Brazil’s president has postponed a state visit to Washington in response to US spying, and has ordered a series of measures aimed at greater Brazilian online independence and security.
President Dilma Rousseff says she’s not making the trip next month, which was to include a state dinner.
Rousseff has been angered reports based on leaked National Security Agency documents, which show her communications with top aides were intercepted.
The NSA espionage program also targeted state-run oil company Petrobras and also spied on Brazilians who entrusted their personal data to US tech companies such as Facebook and Google.
Brazil reportedly has been the top Latin American target for spying, with data on billions of emails and telephone calls swooped up in NSA programs.
Internet security and policy experts say the Brazilian government’s reaction to information leaked by former NSA contractor Edward Snowden is understandable, but warn it could set the Internet on a course of Balkanization, as Brazil plans to divorce itself from the US-centric internet over Washington’s widespread online spying.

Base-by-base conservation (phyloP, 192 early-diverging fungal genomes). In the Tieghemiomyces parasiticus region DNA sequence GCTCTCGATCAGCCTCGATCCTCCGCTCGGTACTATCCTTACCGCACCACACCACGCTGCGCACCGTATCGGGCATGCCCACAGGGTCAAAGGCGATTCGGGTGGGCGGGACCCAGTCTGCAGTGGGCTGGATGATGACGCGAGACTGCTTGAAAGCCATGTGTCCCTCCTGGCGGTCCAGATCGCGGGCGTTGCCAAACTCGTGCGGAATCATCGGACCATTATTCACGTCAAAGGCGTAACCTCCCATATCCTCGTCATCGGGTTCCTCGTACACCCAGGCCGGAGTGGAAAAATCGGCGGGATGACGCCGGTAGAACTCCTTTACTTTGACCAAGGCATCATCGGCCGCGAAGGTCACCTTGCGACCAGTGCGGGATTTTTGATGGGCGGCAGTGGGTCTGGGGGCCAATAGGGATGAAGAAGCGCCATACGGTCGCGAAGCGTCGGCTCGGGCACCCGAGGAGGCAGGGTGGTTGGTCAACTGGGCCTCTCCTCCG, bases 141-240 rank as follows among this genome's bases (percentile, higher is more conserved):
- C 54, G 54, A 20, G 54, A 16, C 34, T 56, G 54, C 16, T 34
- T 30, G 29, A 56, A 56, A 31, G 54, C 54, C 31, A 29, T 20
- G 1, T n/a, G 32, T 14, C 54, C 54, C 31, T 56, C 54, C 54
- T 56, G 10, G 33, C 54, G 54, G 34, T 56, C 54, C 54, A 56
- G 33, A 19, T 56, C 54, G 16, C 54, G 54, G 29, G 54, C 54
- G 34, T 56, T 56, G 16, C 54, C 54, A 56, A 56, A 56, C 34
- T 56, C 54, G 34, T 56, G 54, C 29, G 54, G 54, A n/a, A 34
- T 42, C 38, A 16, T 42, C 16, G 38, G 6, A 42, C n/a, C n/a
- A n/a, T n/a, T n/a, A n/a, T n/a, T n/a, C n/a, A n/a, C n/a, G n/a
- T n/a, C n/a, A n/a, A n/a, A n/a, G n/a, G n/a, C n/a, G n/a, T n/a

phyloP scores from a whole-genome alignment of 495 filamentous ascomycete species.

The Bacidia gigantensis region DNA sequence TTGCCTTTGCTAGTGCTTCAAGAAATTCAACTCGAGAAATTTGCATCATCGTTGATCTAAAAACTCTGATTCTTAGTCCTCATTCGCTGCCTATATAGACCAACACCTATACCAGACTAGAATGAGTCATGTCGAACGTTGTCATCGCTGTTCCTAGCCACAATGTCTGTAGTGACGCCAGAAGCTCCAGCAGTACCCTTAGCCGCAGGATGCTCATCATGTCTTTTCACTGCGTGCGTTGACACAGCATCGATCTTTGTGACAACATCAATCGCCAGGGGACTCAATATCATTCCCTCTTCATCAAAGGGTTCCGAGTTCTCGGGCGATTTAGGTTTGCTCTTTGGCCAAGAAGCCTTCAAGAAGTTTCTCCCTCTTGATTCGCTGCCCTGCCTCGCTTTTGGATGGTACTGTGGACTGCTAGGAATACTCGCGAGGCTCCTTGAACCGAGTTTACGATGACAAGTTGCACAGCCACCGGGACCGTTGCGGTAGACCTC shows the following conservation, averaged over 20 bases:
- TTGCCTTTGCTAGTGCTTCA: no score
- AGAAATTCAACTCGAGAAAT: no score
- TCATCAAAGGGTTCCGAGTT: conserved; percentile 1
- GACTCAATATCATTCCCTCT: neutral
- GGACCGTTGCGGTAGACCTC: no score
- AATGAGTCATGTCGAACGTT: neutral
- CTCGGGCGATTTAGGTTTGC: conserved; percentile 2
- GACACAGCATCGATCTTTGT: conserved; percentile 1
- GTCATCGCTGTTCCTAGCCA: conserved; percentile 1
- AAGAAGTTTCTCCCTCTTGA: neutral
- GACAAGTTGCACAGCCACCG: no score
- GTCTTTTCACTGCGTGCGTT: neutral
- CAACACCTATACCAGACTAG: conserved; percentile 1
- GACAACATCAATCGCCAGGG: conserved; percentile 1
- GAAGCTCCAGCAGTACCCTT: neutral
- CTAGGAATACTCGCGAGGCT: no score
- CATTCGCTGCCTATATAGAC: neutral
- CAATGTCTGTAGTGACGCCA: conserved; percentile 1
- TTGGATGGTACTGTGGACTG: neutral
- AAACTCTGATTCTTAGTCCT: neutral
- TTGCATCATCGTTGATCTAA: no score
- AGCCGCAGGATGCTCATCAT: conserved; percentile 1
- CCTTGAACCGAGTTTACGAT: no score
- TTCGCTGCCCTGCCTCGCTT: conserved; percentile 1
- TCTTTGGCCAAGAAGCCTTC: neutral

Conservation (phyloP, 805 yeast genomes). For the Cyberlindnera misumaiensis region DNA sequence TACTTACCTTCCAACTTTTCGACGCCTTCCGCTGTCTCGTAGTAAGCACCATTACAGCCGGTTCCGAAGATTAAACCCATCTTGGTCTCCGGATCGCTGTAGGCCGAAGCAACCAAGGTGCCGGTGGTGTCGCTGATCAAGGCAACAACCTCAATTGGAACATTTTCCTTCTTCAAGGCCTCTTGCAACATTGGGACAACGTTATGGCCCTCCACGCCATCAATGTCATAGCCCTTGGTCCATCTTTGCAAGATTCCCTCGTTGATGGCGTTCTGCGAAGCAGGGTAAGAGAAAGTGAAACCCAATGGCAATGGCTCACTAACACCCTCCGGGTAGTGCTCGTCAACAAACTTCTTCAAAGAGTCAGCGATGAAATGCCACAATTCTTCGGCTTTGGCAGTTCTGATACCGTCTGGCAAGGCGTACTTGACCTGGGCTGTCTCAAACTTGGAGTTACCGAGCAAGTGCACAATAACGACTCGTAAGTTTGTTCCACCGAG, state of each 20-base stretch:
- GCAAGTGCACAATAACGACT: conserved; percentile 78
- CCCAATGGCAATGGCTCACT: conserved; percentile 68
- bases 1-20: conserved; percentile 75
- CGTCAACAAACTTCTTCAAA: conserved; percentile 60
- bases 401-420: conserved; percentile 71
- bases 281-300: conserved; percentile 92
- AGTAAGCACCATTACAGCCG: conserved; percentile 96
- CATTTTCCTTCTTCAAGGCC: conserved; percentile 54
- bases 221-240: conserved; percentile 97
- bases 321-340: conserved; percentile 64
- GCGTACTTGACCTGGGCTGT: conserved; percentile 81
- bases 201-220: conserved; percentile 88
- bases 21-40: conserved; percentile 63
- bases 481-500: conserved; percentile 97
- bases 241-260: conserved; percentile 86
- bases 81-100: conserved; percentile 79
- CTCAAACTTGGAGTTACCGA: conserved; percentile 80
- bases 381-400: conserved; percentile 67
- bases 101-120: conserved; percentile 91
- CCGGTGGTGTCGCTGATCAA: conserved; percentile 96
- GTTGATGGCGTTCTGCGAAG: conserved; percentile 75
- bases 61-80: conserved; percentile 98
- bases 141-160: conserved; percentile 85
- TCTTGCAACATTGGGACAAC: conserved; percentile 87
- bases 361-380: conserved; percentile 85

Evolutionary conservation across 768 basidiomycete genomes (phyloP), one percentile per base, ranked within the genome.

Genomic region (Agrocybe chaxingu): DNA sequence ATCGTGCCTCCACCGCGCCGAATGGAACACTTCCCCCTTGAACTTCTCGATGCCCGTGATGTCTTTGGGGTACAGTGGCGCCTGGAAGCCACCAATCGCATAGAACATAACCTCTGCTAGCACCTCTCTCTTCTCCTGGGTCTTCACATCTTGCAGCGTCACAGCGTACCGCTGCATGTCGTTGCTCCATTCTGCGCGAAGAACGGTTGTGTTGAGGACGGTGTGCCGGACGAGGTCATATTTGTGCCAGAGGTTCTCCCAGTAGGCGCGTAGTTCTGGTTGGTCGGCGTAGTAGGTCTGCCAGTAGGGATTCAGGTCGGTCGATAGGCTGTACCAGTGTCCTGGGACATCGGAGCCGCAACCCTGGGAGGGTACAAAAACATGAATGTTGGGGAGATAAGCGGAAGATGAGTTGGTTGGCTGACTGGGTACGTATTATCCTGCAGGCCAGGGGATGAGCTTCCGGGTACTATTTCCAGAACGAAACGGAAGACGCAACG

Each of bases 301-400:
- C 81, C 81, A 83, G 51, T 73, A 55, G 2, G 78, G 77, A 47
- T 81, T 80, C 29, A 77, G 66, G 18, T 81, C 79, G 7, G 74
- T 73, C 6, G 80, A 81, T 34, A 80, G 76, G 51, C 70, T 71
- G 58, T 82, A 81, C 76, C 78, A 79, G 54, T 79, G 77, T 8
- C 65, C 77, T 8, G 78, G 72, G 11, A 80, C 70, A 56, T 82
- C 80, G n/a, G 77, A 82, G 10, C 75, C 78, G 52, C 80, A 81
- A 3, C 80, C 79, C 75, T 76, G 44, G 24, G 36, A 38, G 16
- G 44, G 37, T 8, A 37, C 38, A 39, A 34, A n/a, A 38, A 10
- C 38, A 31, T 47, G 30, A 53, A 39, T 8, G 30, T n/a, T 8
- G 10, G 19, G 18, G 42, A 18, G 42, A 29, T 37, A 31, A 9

“Brazil intends to increase its independent internet connections with other countries,” Ms Rousseff’s office said.
It cited a “common understanding” between Brazil and the European Union on data privacy, and said “negotiations are underway in South America for the deployment of land connections between all nations.” It said Brazil plans to boost investment in home-grown technology and buy only software and hardware that meet government data privacy specifications.
President Barack Obama called Rousseff late Monday and tried to talk her into maintaining her trip, the Brazilian president’s office said.
But Rousseff was demanding a full public apology from Obama for the spying, which she didn’t get.